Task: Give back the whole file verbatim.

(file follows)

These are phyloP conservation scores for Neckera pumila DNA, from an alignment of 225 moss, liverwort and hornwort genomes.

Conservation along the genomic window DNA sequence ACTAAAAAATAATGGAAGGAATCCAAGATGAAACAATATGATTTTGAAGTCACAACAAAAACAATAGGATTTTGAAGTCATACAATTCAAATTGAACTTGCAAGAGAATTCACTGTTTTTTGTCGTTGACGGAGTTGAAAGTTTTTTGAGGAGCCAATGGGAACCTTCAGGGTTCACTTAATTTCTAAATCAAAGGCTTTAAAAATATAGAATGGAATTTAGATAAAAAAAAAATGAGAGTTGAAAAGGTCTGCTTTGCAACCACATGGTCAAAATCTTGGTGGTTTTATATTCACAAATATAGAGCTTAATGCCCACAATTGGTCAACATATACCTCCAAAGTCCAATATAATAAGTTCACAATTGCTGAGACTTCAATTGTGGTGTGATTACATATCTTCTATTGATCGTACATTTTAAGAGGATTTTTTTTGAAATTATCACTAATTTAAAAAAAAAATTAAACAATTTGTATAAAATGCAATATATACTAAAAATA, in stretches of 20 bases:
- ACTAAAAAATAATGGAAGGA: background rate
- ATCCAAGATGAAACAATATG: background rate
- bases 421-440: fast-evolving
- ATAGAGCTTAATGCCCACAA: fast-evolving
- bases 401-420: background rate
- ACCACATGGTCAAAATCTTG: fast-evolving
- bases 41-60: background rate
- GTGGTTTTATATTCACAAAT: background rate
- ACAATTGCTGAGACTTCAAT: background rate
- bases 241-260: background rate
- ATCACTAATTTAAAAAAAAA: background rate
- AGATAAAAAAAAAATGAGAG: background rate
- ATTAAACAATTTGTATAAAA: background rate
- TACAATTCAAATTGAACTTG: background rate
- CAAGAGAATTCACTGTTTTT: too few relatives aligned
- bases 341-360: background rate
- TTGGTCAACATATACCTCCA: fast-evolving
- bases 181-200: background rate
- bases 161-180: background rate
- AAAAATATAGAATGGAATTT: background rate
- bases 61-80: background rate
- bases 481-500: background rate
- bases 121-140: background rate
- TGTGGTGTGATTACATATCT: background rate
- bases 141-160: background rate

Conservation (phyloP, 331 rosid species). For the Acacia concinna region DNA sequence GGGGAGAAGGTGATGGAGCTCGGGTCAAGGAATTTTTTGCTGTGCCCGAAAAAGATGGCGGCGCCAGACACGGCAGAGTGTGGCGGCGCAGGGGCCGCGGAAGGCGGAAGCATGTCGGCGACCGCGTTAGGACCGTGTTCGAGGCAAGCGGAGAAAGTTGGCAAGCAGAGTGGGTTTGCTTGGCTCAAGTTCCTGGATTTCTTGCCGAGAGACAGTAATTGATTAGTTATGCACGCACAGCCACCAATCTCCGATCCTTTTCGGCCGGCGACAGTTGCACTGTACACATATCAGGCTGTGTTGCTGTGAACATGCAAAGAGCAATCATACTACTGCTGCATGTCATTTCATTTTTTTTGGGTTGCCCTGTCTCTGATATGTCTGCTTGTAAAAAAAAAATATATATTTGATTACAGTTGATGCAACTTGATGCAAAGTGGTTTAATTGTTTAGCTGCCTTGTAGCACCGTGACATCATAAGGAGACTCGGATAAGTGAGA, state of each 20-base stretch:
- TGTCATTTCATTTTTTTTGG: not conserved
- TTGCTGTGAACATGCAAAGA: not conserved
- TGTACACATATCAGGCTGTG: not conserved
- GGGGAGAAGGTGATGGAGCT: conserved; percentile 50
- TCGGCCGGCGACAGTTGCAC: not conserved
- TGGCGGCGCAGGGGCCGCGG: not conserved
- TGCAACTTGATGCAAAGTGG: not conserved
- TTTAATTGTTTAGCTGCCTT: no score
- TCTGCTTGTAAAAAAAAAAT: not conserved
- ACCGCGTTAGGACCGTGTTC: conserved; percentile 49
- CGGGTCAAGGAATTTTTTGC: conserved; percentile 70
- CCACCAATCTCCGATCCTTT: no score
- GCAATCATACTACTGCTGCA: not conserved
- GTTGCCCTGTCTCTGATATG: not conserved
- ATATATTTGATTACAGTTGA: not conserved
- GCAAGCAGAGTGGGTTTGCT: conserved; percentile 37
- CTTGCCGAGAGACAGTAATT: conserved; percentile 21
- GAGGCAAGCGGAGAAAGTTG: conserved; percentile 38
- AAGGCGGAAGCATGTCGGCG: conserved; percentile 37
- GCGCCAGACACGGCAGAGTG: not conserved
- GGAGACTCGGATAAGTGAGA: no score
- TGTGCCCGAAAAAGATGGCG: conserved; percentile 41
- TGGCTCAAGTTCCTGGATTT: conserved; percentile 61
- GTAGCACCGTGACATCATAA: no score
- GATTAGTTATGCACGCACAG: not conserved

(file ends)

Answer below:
These are phyloP conservation scores for Neckera pumila DNA, from an alignment of 225 moss, liverwort and hornwort genomes.

Conservation along the genomic window DNA sequence ACTAAAAAATAATGGAAGGAATCCAAGATGAAACAATATGATTTTGAAGTCACAACAAAAACAATAGGATTTTGAAGTCATACAATTCAAATTGAACTTGCAAGAGAATTCACTGTTTTTTGTCGTTGACGGAGTTGAAAGTTTTTTGAGGAGCCAATGGGAACCTTCAGGGTTCACTTAATTTCTAAATCAAAGGCTTTAAAAATATAGAATGGAATTTAGATAAAAAAAAAATGAGAGTTGAAAAGGTCTGCTTTGCAACCACATGGTCAAAATCTTGGTGGTTTTATATTCACAAATATAGAGCTTAATGCCCACAATTGGTCAACATATACCTCCAAAGTCCAATATAATAAGTTCACAATTGCTGAGACTTCAATTGTGGTGTGATTACATATCTTCTATTGATCGTACATTTTAAGAGGATTTTTTTTGAAATTATCACTAATTTAAAAAAAAAATTAAACAATTTGTATAAAATGCAATATATACTAAAAATA, in stretches of 20 bases:
- ACTAAAAAATAATGGAAGGA: background rate
- ATCCAAGATGAAACAATATG: background rate
- bases 421-440: fast-evolving
- ATAGAGCTTAATGCCCACAA: fast-evolving
- bases 401-420: background rate
- ACCACATGGTCAAAATCTTG: fast-evolving
- bases 41-60: background rate
- GTGGTTTTATATTCACAAAT: background rate
- ACAATTGCTGAGACTTCAAT: background rate
- bases 241-260: background rate
- ATCACTAATTTAAAAAAAAA: background rate
- AGATAAAAAAAAAATGAGAG: background rate
- ATTAAACAATTTGTATAAAA: background rate
- TACAATTCAAATTGAACTTG: background rate
- CAAGAGAATTCACTGTTTTT: too few relatives aligned
- bases 341-360: background rate
- TTGGTCAACATATACCTCCA: fast-evolving
- bases 181-200: background rate
- bases 161-180: background rate
- AAAAATATAGAATGGAATTT: background rate
- bases 61-80: background rate
- bases 481-500: background rate
- bases 121-140: background rate
- TGTGGTGTGATTACATATCT: background rate
- bases 141-160: background rate

Conservation (phyloP, 331 rosid species). For the Acacia concinna region DNA sequence GGGGAGAAGGTGATGGAGCTCGGGTCAAGGAATTTTTTGCTGTGCCCGAAAAAGATGGCGGCGCCAGACACGGCAGAGTGTGGCGGCGCAGGGGCCGCGGAAGGCGGAAGCATGTCGGCGACCGCGTTAGGACCGTGTTCGAGGCAAGCGGAGAAAGTTGGCAAGCAGAGTGGGTTTGCTTGGCTCAAGTTCCTGGATTTCTTGCCGAGAGACAGTAATTGATTAGTTATGCACGCACAGCCACCAATCTCCGATCCTTTTCGGCCGGCGACAGTTGCACTGTACACATATCAGGCTGTGTTGCTGTGAACATGCAAAGAGCAATCATACTACTGCTGCATGTCATTTCATTTTTTTTGGGTTGCCCTGTCTCTGATATGTCTGCTTGTAAAAAAAAAATATATATTTGATTACAGTTGATGCAACTTGATGCAAAGTGGTTTAATTGTTTAGCTGCCTTGTAGCACCGTGACATCATAAGGAGACTCGGATAAGTGAGA, state of each 20-base stretch:
- TGTCATTTCATTTTTTTTGG: not conserved
- TTGCTGTGAACATGCAAAGA: not conserved
- TGTACACATATCAGGCTGTG: not conserved
- GGGGAGAAGGTGATGGAGCT: conserved; percentile 50
- TCGGCCGGCGACAGTTGCAC: not conserved
- TGGCGGCGCAGGGGCCGCGG: not conserved
- TGCAACTTGATGCAAAGTGG: not conserved
- TTTAATTGTTTAGCTGCCTT: no score
- TCTGCTTGTAAAAAAAAAAT: not conserved
- ACCGCGTTAGGACCGTGTTC: conserved; percentile 49
- CGGGTCAAGGAATTTTTTGC: conserved; percentile 70
- CCACCAATCTCCGATCCTTT: no score
- GCAATCATACTACTGCTGCA: not conserved
- GTTGCCCTGTCTCTGATATG: not conserved
- ATATATTTGATTACAGTTGA: not conserved
- GCAAGCAGAGTGGGTTTGCT: conserved; percentile 37
- CTTGCCGAGAGACAGTAATT: conserved; percentile 21
- GAGGCAAGCGGAGAAAGTTG: conserved; percentile 38
- AAGGCGGAAGCATGTCGGCG: conserved; percentile 37
- GCGCCAGACACGGCAGAGTG: not conserved
- GGAGACTCGGATAAGTGAGA: no score
- TGTGCCCGAAAAAGATGGCG: conserved; percentile 41
- TGGCTCAAGTTCCTGGATTT: conserved; percentile 61
- GTAGCACCGTGACATCATAA: no score
- GATTAGTTATGCACGCACAG: not conserved